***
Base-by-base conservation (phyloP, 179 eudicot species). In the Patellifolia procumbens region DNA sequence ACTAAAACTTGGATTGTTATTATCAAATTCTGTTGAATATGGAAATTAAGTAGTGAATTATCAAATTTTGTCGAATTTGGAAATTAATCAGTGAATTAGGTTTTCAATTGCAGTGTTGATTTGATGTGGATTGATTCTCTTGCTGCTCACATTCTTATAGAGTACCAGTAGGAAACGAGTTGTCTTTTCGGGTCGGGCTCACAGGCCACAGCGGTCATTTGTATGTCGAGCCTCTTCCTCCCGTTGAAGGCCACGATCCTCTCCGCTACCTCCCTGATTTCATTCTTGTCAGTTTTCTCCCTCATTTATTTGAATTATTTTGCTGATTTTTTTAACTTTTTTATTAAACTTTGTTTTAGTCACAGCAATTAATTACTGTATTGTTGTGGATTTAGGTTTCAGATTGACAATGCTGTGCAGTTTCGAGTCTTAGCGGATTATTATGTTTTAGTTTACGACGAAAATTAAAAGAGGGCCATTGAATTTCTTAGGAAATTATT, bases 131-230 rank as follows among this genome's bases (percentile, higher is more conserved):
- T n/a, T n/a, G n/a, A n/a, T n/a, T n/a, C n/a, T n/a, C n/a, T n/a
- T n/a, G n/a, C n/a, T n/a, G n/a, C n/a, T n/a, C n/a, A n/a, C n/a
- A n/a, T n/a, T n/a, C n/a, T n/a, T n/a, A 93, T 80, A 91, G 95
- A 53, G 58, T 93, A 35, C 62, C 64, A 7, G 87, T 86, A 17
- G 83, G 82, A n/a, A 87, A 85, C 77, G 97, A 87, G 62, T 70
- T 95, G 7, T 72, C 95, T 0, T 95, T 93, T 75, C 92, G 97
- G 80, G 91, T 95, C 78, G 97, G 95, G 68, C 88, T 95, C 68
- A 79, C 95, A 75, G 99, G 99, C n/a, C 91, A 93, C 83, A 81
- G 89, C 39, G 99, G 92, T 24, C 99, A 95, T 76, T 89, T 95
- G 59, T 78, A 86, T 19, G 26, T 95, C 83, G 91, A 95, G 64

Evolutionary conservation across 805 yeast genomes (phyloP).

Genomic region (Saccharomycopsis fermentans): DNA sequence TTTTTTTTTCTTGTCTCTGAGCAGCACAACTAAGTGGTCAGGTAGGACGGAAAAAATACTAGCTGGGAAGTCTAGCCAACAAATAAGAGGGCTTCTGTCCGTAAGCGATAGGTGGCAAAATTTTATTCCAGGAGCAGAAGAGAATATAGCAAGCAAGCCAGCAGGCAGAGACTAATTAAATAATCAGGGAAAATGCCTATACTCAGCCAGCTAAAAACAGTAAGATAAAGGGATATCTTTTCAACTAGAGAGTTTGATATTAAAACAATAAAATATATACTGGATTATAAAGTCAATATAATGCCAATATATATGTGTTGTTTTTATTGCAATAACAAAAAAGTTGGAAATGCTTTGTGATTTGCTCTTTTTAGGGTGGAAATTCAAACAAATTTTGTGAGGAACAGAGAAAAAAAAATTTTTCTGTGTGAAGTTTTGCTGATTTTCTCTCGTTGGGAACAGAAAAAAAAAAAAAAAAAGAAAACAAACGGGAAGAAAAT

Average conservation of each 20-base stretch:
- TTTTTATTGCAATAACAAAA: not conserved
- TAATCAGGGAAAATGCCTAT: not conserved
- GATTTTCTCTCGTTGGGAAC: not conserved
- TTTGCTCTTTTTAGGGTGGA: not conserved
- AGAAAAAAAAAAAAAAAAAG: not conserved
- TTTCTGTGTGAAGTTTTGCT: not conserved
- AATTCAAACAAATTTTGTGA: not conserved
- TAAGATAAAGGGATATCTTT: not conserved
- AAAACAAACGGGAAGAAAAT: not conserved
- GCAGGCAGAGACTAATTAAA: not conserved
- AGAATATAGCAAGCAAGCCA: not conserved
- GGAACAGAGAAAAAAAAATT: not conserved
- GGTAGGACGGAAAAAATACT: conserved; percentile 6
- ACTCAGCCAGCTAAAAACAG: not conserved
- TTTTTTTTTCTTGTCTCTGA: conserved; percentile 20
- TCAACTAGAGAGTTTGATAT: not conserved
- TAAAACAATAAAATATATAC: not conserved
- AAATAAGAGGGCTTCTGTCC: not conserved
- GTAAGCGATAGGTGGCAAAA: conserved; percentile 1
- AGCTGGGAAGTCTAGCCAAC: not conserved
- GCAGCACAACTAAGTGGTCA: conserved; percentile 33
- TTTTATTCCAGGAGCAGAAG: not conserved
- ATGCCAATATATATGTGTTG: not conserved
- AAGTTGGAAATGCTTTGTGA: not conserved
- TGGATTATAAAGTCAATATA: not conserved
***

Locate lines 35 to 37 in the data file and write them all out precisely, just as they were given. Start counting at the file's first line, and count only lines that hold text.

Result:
- GCAGCACAACTAAGTGGTCA: conserved; percentile 33
- TTTTATTCCAGGAGCAGAAG: not conserved
- ATGCCAATATATATGTGTTG: not conserved